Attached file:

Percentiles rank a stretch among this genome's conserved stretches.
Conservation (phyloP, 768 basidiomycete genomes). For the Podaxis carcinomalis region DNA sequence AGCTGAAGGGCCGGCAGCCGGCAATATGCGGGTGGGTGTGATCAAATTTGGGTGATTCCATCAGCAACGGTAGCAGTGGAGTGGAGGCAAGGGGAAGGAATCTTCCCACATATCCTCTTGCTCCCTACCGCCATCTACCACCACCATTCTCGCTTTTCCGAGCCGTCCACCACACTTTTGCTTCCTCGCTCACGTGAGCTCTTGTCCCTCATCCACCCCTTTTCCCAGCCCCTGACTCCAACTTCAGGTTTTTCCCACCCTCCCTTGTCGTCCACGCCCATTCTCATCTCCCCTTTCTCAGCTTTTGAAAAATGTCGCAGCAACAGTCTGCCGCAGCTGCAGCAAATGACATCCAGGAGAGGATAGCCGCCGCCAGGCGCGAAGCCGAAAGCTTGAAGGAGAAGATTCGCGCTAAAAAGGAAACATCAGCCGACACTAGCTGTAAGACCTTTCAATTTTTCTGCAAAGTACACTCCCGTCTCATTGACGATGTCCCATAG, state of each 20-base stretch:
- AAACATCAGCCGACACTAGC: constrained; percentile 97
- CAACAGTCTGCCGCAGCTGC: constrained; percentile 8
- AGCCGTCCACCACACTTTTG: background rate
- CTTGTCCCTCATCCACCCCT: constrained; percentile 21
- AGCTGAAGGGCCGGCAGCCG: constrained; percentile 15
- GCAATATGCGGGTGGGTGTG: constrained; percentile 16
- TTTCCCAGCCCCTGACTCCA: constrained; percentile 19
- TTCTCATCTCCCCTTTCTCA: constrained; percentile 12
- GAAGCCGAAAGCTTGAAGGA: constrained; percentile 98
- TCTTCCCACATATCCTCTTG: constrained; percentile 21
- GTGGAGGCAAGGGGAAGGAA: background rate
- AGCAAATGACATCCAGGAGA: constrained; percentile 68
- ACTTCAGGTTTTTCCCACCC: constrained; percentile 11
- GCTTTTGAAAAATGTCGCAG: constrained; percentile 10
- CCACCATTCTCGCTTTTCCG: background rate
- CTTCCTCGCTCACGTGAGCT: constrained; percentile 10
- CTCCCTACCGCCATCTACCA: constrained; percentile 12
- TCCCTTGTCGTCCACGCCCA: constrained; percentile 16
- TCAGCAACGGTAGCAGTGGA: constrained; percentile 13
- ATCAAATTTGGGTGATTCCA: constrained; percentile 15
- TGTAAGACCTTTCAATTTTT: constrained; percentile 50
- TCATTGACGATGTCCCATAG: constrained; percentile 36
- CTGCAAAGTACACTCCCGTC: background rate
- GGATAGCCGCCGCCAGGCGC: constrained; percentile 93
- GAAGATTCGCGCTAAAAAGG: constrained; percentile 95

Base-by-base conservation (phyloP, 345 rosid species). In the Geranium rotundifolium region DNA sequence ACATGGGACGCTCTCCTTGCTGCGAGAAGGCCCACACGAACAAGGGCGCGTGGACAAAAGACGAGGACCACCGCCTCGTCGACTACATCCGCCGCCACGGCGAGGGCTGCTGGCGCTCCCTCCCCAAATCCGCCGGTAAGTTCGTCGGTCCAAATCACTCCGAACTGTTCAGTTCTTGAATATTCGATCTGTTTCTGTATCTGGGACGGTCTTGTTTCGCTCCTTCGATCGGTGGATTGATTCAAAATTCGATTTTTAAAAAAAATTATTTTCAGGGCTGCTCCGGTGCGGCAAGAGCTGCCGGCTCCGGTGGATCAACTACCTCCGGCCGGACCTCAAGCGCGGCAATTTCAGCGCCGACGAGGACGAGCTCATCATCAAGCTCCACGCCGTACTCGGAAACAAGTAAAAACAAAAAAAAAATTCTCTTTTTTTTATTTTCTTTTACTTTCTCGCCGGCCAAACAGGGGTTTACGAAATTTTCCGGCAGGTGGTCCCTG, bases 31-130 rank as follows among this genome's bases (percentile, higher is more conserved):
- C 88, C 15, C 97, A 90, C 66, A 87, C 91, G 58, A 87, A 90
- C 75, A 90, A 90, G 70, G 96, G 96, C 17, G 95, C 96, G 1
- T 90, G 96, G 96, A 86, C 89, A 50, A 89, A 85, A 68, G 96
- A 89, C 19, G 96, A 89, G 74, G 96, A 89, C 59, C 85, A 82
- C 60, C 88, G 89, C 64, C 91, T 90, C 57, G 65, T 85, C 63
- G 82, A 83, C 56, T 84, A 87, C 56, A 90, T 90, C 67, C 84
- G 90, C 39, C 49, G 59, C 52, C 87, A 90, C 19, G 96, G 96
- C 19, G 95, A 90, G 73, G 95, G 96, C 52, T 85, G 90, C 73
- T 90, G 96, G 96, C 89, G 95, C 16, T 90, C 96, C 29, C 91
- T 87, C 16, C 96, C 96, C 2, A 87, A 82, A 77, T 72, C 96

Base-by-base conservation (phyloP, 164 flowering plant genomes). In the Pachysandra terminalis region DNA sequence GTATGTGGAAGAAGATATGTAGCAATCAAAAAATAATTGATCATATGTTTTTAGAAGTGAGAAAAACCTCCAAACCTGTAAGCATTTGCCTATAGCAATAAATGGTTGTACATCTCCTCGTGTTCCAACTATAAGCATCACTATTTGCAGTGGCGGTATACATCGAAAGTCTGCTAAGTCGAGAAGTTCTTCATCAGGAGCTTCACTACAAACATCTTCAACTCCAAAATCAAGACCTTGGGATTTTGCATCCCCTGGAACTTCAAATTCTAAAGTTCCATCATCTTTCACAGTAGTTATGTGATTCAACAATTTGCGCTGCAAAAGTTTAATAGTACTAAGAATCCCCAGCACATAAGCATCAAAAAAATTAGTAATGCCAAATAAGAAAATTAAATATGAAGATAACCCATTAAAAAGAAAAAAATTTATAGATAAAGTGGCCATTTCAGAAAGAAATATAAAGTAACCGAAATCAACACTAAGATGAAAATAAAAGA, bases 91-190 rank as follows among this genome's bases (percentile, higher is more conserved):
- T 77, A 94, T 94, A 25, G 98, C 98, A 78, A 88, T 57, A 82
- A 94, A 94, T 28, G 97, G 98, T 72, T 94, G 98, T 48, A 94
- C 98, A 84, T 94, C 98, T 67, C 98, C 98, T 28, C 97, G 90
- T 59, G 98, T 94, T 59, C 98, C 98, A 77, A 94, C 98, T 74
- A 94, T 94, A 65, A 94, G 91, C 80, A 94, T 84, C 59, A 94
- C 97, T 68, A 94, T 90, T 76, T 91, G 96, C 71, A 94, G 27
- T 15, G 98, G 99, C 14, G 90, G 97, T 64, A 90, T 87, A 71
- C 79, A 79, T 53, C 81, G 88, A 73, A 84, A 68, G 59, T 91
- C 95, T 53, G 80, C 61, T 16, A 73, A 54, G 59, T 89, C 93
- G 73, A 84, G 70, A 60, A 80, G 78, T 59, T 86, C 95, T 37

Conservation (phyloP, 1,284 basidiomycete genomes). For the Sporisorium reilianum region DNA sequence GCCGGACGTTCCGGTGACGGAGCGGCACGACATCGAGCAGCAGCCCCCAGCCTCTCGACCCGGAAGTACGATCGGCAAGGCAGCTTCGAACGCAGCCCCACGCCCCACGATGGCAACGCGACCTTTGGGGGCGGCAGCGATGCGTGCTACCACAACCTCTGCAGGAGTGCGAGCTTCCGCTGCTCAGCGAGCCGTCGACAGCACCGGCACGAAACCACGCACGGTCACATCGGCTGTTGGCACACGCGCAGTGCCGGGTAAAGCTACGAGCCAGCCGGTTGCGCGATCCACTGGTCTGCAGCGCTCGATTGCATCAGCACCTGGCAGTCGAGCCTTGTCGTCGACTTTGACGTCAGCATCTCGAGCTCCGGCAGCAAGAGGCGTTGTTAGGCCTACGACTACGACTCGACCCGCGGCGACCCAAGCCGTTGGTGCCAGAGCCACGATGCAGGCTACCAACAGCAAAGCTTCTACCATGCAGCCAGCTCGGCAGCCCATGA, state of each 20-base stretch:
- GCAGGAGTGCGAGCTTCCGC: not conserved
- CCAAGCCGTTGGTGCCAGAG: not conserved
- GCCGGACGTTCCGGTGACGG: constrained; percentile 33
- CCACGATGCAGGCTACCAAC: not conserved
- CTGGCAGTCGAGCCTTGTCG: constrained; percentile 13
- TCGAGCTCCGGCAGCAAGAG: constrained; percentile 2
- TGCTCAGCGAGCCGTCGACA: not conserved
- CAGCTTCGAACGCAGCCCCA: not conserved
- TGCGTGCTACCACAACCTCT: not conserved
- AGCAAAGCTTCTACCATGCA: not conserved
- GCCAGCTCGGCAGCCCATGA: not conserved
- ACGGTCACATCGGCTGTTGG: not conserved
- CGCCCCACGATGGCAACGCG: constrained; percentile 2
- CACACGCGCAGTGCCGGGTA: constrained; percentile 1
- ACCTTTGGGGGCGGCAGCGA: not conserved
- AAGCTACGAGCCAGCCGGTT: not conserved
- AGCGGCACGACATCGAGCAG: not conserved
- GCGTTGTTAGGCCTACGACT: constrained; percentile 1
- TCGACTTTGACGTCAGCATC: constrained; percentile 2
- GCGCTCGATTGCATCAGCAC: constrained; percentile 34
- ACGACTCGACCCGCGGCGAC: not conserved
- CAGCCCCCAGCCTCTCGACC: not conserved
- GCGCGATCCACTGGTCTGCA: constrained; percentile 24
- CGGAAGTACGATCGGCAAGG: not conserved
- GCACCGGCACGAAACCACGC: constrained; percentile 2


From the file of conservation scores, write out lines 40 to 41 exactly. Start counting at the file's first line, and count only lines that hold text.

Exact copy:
- T 77, A 94, T 94, A 25, G 98, C 98, A 78, A 88, T 57, A 82
- A 94, A 94, T 28, G 97, G 98, T 72, T 94, G 98, T 48, A 94